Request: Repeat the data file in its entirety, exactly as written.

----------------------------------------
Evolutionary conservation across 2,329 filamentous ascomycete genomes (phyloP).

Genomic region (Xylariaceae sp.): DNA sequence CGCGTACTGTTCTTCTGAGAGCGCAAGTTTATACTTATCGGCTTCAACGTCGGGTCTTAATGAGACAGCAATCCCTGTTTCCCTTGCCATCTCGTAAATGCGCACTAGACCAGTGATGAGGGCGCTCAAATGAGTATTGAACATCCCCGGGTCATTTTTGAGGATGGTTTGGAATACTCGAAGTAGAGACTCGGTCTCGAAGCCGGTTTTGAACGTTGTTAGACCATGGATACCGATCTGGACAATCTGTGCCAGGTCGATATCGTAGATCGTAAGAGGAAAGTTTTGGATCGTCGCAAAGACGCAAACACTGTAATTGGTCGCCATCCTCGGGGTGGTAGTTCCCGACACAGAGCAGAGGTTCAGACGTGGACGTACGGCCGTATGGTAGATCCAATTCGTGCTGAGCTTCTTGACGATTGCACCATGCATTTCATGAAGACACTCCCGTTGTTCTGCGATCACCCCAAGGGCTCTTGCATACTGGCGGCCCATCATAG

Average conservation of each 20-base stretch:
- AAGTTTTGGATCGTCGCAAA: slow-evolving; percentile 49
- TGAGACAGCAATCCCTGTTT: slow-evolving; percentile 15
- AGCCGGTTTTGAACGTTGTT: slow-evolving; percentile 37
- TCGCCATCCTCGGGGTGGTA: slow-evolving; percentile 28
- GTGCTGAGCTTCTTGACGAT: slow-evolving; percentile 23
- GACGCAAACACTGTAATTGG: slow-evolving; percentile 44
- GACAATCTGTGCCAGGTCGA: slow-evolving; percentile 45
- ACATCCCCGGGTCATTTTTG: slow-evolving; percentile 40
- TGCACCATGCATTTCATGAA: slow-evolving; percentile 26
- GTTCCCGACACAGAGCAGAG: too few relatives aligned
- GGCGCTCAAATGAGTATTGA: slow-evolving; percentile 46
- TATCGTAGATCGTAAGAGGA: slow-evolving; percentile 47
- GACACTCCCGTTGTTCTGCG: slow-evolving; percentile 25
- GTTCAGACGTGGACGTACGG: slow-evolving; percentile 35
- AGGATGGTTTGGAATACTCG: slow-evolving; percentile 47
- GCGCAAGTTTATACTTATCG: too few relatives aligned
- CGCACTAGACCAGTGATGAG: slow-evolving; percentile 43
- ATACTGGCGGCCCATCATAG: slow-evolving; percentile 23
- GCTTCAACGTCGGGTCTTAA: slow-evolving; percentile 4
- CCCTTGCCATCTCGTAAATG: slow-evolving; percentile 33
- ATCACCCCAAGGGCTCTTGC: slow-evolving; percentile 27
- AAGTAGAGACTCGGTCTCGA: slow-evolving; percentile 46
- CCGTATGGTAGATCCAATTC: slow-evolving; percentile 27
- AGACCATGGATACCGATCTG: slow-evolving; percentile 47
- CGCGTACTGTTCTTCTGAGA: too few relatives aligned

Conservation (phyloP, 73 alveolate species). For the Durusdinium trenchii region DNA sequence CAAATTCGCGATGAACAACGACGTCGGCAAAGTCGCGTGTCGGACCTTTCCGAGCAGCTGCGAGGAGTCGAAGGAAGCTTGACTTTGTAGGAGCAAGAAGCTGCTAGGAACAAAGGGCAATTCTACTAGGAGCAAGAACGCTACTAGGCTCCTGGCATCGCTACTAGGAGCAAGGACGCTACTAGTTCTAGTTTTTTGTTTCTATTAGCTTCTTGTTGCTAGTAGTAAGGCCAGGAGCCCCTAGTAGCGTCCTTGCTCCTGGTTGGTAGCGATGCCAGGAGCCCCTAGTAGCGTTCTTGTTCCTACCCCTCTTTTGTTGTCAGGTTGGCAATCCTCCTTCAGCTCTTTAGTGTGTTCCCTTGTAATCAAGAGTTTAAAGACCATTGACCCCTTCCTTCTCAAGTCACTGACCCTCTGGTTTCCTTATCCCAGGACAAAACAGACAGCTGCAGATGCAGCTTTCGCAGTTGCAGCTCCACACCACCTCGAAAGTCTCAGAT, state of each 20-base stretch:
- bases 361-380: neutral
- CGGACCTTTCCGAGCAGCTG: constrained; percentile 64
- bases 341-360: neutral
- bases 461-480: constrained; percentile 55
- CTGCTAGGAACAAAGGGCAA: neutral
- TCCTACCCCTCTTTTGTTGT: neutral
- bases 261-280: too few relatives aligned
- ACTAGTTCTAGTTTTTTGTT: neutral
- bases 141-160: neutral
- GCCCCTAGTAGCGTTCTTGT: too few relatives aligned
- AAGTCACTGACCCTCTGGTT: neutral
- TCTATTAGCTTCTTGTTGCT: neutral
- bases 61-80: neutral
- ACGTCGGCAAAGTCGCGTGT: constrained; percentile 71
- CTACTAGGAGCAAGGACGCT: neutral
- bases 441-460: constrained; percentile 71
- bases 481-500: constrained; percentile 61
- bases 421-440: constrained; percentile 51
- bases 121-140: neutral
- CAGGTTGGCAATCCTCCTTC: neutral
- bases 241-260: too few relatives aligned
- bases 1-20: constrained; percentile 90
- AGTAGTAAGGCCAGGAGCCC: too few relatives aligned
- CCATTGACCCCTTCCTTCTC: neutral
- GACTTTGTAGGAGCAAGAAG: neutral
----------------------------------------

Evolutionary conservation across 2,329 filamentous ascomycete genomes (phyloP).

Genomic region (Xylariaceae sp.): DNA sequence CGCGTACTGTTCTTCTGAGAGCGCAAGTTTATACTTATCGGCTTCAACGTCGGGTCTTAATGAGACAGCAATCCCTGTTTCCCTTGCCATCTCGTAAATGCGCACTAGACCAGTGATGAGGGCGCTCAAATGAGTATTGAACATCCCCGGGTCATTTTTGAGGATGGTTTGGAATACTCGAAGTAGAGACTCGGTCTCGAAGCCGGTTTTGAACGTTGTTAGACCATGGATACCGATCTGGACAATCTGTGCCAGGTCGATATCGTAGATCGTAAGAGGAAAGTTTTGGATCGTCGCAAAGACGCAAACACTGTAATTGGTCGCCATCCTCGGGGTGGTAGTTCCCGACACAGAGCAGAGGTTCAGACGTGGACGTACGGCCGTATGGTAGATCCAATTCGTGCTGAGCTTCTTGACGATTGCACCATGCATTTCATGAAGACACTCCCGTTGTTCTGCGATCACCCCAAGGGCTCTTGCATACTGGCGGCCCATCATAG

Average conservation of each 20-base stretch:
- AAGTTTTGGATCGTCGCAAA: slow-evolving; percentile 49
- TGAGACAGCAATCCCTGTTT: slow-evolving; percentile 15
- AGCCGGTTTTGAACGTTGTT: slow-evolving; percentile 37
- TCGCCATCCTCGGGGTGGTA: slow-evolving; percentile 28
- GTGCTGAGCTTCTTGACGAT: slow-evolving; percentile 23
- GACGCAAACACTGTAATTGG: slow-evolving; percentile 44
- GACAATCTGTGCCAGGTCGA: slow-evolving; percentile 45
- ACATCCCCGGGTCATTTTTG: slow-evolving; percentile 40
- TGCACCATGCATTTCATGAA: slow-evolving; percentile 26
- GTTCCCGACACAGAGCAGAG: too few relatives aligned
- GGCGCTCAAATGAGTATTGA: slow-evolving; percentile 46
- TATCGTAGATCGTAAGAGGA: slow-evolving; percentile 47
- GACACTCCCGTTGTTCTGCG: slow-evolving; percentile 25
- GTTCAGACGTGGACGTACGG: slow-evolving; percentile 35
- AGGATGGTTTGGAATACTCG: slow-evolving; percentile 47
- GCGCAAGTTTATACTTATCG: too few relatives aligned
- CGCACTAGACCAGTGATGAG: slow-evolving; percentile 43
- ATACTGGCGGCCCATCATAG: slow-evolving; percentile 23
- GCTTCAACGTCGGGTCTTAA: slow-evolving; percentile 4
- CCCTTGCCATCTCGTAAATG: slow-evolving; percentile 33
- ATCACCCCAAGGGCTCTTGC: slow-evolving; percentile 27
- AAGTAGAGACTCGGTCTCGA: slow-evolving; percentile 46
- CCGTATGGTAGATCCAATTC: slow-evolving; percentile 27
- AGACCATGGATACCGATCTG: slow-evolving; percentile 47
- CGCGTACTGTTCTTCTGAGA: too few relatives aligned

Conservation (phyloP, 73 alveolate species). For the Durusdinium trenchii region DNA sequence CAAATTCGCGATGAACAACGACGTCGGCAAAGTCGCGTGTCGGACCTTTCCGAGCAGCTGCGAGGAGTCGAAGGAAGCTTGACTTTGTAGGAGCAAGAAGCTGCTAGGAACAAAGGGCAATTCTACTAGGAGCAAGAACGCTACTAGGCTCCTGGCATCGCTACTAGGAGCAAGGACGCTACTAGTTCTAGTTTTTTGTTTCTATTAGCTTCTTGTTGCTAGTAGTAAGGCCAGGAGCCCCTAGTAGCGTCCTTGCTCCTGGTTGGTAGCGATGCCAGGAGCCCCTAGTAGCGTTCTTGTTCCTACCCCTCTTTTGTTGTCAGGTTGGCAATCCTCCTTCAGCTCTTTAGTGTGTTCCCTTGTAATCAAGAGTTTAAAGACCATTGACCCCTTCCTTCTCAAGTCACTGACCCTCTGGTTTCCTTATCCCAGGACAAAACAGACAGCTGCAGATGCAGCTTTCGCAGTTGCAGCTCCACACCACCTCGAAAGTCTCAGAT, state of each 20-base stretch:
- bases 361-380: neutral
- CGGACCTTTCCGAGCAGCTG: constrained; percentile 64
- bases 341-360: neutral
- bases 461-480: constrained; percentile 55
- CTGCTAGGAACAAAGGGCAA: neutral
- TCCTACCCCTCTTTTGTTGT: neutral
- bases 261-280: too few relatives aligned
- ACTAGTTCTAGTTTTTTGTT: neutral
- bases 141-160: neutral
- GCCCCTAGTAGCGTTCTTGT: too few relatives aligned
- AAGTCACTGACCCTCTGGTT: neutral
- TCTATTAGCTTCTTGTTGCT: neutral
- bases 61-80: neutral
- ACGTCGGCAAAGTCGCGTGT: constrained; percentile 71
- CTACTAGGAGCAAGGACGCT: neutral
- bases 441-460: constrained; percentile 71
- bases 481-500: constrained; percentile 61
- bases 421-440: constrained; percentile 51
- bases 121-140: neutral
- CAGGTTGGCAATCCTCCTTC: neutral
- bases 241-260: too few relatives aligned
- bases 1-20: constrained; percentile 90
- AGTAGTAAGGCCAGGAGCCC: too few relatives aligned
- CCATTGACCCCTTCCTTCTC: neutral
- GACTTTGTAGGAGCAAGAAG: neutral